img_8029On a much larger scale, an 80-year-old chapter ended this week as our home, built in 1949, came crashing down in glorious demolition. Formerly known as “Pop Tittle’s House,” our garage apartment served us well for the twenty years we lived under its roof. We decided late last year build a new home with more living space and fewer stairs at our current location because it has a lot of history and we love our neighborhood. Other residents of “Pop Tittle’s House” (the first owner…now read that right, it’s “le” not “ie”!) included my parents when they first got married, my Uncle, and my mother’s parents, who rented the house from my father’s parents. It was cool to have both sets of grandparents living next door to each other for much of my childhood until they all passed away in the late 1990s, which is when I purchased the home. I freely admit that I shed a few tears as I watched the first drag of the excavator’s claw down the house’s front (my nephews called it “the ultimate claw game”). The tears are proof that the house was, indeed, a home.

Now the home is in pieces at the county dump and the lot is waiting patiently to support a brand-new forever home which should hopefully be completed around this time next year. It’s exciting to think about what it will be like to sit on a porch, and a deck, and be able to do laundry on one floor, and have enough room to actually have a birthday dinner in our very own home! In the meantime, we are staying at my dear Uncle’s home as we finalize his estate and carry out his final wishes. And for those who received the local Nixle message about wires down, our demo guys didn’t do it! Honest!

 

Another chapter that is now beginning anew is my novel, aptly titled Chapter One-A Novel. I’ve finished recrafting and will send to beta-readers and begin querying in early September after I finish my article and editorial assignments for the Fall/Holiday 2019 issue of Jersey Shore Magazine. I’ve enjoyed the opportunity to interview some very interesting and inspirational people for the issue, and I’m busy as ever making sure that four guides I am responsible for are accurate. Once my work is complete, and once I’ve made it through the first-week-of-school-hysteria, I’ll be casting Chapter One-A Novel out on a line, and I hope that an agent or a publisher bites!

One of my favorite moments from the past week was celebrating with my high school classmates at our thirtieth reunion, which I helped organize. I absolutely loved seeing everyone, and I think my classmates feel the same.  At least I hope they do. It was a pleasure to organize the night and simply wonderful to laugh along with my friends and classmates, some whom I haven’t seen since we graduated thirty years ago…time is truly the biggest thief of all.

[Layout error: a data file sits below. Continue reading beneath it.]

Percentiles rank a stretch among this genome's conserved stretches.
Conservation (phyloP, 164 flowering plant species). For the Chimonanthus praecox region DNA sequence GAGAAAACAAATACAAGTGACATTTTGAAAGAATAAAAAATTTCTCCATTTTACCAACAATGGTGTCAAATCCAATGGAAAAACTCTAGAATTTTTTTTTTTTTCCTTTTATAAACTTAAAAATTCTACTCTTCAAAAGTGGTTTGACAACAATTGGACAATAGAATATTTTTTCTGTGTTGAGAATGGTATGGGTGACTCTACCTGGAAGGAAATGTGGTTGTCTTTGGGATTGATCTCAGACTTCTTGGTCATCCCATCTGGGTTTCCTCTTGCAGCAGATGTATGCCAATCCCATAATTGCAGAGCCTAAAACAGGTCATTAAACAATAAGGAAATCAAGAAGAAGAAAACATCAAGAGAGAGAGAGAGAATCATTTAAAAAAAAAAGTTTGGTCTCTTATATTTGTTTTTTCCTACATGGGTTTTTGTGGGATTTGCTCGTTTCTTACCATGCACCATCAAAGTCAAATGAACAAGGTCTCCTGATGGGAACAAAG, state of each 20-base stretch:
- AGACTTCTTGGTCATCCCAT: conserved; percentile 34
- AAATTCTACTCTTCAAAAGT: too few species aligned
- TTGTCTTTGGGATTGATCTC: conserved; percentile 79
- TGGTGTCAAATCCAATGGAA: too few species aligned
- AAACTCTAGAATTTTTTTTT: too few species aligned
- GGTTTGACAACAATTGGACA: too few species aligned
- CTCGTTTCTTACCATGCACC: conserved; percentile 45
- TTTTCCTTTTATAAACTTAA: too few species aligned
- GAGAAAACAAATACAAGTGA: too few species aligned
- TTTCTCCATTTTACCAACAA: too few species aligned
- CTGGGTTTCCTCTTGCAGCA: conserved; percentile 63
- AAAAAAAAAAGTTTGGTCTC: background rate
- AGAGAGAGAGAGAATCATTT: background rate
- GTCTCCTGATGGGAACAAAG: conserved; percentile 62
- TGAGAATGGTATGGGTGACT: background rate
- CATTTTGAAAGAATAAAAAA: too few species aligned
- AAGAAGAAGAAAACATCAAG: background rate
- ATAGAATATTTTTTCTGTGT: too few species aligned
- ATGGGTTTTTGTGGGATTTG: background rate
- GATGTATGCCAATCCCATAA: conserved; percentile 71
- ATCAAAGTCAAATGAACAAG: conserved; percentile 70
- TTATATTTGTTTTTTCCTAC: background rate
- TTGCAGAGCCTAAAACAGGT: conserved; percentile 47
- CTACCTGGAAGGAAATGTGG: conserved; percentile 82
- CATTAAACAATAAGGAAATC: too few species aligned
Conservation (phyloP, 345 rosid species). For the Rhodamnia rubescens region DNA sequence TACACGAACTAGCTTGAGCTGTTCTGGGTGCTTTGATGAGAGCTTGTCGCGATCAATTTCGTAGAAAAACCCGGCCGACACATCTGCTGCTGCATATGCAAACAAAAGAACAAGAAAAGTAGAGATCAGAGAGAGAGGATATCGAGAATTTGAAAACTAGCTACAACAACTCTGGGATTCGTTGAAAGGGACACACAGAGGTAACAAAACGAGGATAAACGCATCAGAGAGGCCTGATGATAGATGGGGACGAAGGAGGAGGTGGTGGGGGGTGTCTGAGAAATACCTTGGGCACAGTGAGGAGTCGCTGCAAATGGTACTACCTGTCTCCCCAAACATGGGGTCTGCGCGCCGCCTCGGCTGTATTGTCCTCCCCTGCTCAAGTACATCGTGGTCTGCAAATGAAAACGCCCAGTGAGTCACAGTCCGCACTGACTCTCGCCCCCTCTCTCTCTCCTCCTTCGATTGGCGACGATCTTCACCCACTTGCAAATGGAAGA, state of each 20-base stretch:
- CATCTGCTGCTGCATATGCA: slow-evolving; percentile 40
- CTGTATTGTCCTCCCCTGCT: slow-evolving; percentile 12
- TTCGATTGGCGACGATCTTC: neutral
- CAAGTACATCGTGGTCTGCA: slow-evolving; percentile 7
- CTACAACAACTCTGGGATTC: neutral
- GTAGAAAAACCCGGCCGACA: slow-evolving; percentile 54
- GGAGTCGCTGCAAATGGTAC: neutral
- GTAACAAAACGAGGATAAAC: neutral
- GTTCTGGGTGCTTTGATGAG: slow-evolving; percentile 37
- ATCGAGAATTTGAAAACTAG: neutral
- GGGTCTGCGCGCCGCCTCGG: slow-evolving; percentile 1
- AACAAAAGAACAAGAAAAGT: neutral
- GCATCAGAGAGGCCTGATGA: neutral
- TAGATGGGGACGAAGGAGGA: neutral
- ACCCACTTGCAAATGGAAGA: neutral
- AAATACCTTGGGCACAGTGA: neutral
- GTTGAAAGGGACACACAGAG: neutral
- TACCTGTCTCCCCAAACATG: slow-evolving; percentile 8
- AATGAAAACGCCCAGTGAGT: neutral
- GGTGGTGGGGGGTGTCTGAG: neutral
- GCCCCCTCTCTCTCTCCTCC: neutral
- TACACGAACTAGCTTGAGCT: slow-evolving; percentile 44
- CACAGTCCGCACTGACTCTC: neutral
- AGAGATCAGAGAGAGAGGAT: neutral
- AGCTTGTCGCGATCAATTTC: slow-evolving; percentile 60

A final moment of reflection as I think about change and chapters ending…we never know when our final chapter will end. Join me in making your remaining chapters filled with laughter and fun and meaningful memories. Not all endings are bad, and not all beginnings are good…and vice versa. What matters is persevering no matter what and being able to smile in the face of adversity. We’re all in this together, and I’ll always have your back, my friend!

If you’re local and looking for something to do this weekend, I’m doing my first-ever reading at Neptune Library, where I’ll join other contributors to the 2019 American Writer’s Review in reading our works aloud from 10:00 AM to 12:00 PM on Saturday. I’d love to see you there!

Thanks for joining me on my journey. I’m glad you’re here.

With gratitude,

Jill

Copyright 2019 – Jill Ocone“As One Chapter Ends, Another Begins” was cross-posted on both jillocone.com and SoulSEAker.com on August 29, 2019. Views and opinions expressed in this post are solely those of the author who was not compensated in any way by any entity. All rights reserved.

Status Update for “Chapter One-A Novel”

cropped-triskeleA few friends have asked me lately what’s going on with the novel I’ve been working on for four years now and counting.

My answer is: A LOT!

My keyboard has been working almost three hours every day as I re-craft Chapter One-A Novel‘s entire story with my fifth major revision/overhaul, which is, by far, the most complicated revision task to date.

I had a massive existential crisis teeming with frustration when my heart realized C1 needed and deserved both a completely different point-of-view and a much stronger voice.

Melt-down?

Yes.

Crying?

Absolutely.

Walking away?

Thought about it, but not a chance.

I’ve learned through the workshops and conferences I’ve attended that revising (sometimes five to ten times) is all part of the process. With the insight, suggestions, and encouragement from fellow writers and teachers, I can finally see the light, no pun intended, as I re-craft C1 with the reader as the focus.

And as sung by the immortal James, Brown, I feel good. I know that sounds hackneyed and trite, but I do.